The December 7, 1941, attack on Pearl Harbor not only plunged the United States into world war, but it also had far-reaching ramifications for every single government agency, including the National Archives.
Immediately after Pearl Harbor, the National Archives made extensive plans to protect the nation’s records against the threats of war. The National Archives Building, which was considered the most bomb-resistant building in Washington, was divided into four areas classified according to their levels of security.
The Bill of Rights, which was on display in the exhibition hall, was replaced with a facsimile. It was moved with other constitutional amendments, treaties, and public laws into the safest areas of the building. The National Archives built boxes for these valuable documents and prepared for their removal should they need to be evacuated from the building.
In total, 14,578 cubic feet of records were moved following the Pearl Harbor attack.
The National Archives instituted a number of other safety measures, including removing all photographic and motion picture film with a cellulose nitrate base. These unstable and highly inflammable media were moved to specially designed vaults both inside and just outside the city.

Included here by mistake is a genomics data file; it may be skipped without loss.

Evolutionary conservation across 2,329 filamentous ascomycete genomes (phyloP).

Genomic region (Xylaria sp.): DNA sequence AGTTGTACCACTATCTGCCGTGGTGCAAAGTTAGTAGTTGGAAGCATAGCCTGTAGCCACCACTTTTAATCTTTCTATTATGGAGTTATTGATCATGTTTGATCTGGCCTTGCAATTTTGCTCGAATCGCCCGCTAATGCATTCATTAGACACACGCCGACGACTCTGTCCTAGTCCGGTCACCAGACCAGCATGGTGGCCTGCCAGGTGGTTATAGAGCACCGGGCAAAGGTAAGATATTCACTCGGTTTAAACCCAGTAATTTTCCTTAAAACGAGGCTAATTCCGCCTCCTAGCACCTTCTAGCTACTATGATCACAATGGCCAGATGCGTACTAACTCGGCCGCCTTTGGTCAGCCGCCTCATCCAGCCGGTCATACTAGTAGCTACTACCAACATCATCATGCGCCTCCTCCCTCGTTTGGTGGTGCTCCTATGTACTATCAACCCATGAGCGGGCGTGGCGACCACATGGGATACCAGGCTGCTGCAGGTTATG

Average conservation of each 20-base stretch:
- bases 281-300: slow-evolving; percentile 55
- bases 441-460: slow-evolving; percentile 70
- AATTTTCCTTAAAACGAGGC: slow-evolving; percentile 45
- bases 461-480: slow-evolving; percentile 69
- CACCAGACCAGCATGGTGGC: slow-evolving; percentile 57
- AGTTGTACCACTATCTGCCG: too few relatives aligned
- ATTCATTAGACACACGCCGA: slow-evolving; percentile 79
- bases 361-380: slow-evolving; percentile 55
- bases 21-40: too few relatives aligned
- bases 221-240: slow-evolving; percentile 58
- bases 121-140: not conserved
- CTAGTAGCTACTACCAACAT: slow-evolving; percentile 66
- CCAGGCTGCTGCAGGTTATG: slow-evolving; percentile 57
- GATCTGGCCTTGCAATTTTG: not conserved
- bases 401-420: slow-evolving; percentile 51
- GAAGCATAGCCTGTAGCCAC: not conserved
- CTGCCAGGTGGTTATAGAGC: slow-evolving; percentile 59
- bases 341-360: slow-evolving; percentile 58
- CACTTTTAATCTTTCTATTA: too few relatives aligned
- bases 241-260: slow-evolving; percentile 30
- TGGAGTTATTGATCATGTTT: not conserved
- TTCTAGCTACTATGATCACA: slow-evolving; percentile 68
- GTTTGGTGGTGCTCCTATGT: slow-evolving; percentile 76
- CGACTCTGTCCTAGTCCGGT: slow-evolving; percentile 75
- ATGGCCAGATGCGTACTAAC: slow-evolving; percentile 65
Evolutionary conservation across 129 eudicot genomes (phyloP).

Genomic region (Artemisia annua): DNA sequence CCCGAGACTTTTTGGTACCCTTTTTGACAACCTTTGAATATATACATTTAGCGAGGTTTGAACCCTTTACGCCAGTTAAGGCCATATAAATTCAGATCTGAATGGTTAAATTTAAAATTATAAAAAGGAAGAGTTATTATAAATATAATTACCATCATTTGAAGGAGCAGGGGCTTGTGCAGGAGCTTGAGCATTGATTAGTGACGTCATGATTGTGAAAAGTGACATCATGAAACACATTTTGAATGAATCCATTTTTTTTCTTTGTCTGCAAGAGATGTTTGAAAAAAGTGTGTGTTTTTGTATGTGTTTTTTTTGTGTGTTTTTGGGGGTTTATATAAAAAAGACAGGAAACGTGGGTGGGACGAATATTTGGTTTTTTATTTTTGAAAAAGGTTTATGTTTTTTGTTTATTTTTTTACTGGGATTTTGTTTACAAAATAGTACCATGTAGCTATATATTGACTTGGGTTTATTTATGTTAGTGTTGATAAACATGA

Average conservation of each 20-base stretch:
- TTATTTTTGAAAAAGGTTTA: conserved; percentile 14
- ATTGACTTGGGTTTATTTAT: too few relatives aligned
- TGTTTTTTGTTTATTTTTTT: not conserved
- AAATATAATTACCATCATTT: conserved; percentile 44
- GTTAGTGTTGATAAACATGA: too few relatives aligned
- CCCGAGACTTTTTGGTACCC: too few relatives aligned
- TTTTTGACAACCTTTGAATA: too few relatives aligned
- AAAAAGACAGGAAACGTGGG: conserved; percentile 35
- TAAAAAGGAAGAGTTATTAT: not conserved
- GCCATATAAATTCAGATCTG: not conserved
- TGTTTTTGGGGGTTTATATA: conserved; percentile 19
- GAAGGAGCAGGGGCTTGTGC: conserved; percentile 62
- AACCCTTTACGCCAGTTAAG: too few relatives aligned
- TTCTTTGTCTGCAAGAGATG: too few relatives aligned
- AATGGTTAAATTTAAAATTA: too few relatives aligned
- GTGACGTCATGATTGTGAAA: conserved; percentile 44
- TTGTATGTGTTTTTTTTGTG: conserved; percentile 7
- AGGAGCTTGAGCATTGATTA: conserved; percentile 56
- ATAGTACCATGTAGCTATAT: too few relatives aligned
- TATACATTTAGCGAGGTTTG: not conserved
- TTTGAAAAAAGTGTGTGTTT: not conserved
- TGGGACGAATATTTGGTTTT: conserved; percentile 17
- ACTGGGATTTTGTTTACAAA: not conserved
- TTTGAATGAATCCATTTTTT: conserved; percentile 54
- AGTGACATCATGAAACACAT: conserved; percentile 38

The National Archives also appointed fire and air-raid wardens and formed decontamination and demolition squads. They held training courses on fire-fighting, gas defense, and first aid to help staff prepare for potential threats.
Another measure the National Archives undertook was to ramp up its microfilming program. The theory was that microfilming would ensure at least a copy of the documents would remain if the originals were destroyed.
By the end of 1943, the National Archives had preserved 400,000 pages with microfilm. Government agencies also microfilmed records still in their custody and sent the copies to the National Archives for safe storage.
Finally, the Archives used the process of laminating documents to make them more secure. While now considered an outdated means of preservation, at the time lamination was thought to make the documents more durable in case of an attack.
This vigilance to protect our documentary heritage from enemy attack remained firm throughout the war. The war’s end in 1945, however, only brought a new test for the National Archives—the challenge of appraising, accessing, and preserving the millions of cubic feet of records the U.S. created during the war.
Read “Fort Archives: The National Archives Goes to War,” Summer 2003 issue of Prologue magazine to learn more about the National Archives during World War II.
This month the National Archives is commemorating the 75th anniversary of the Japanese attack on Pearl Harbor by showcasing the Senate’s copy of FDR’s Day of Infamy address, which will be on display from November 10, 2016, through January 4, 2017, in the East Rotunda Gallery.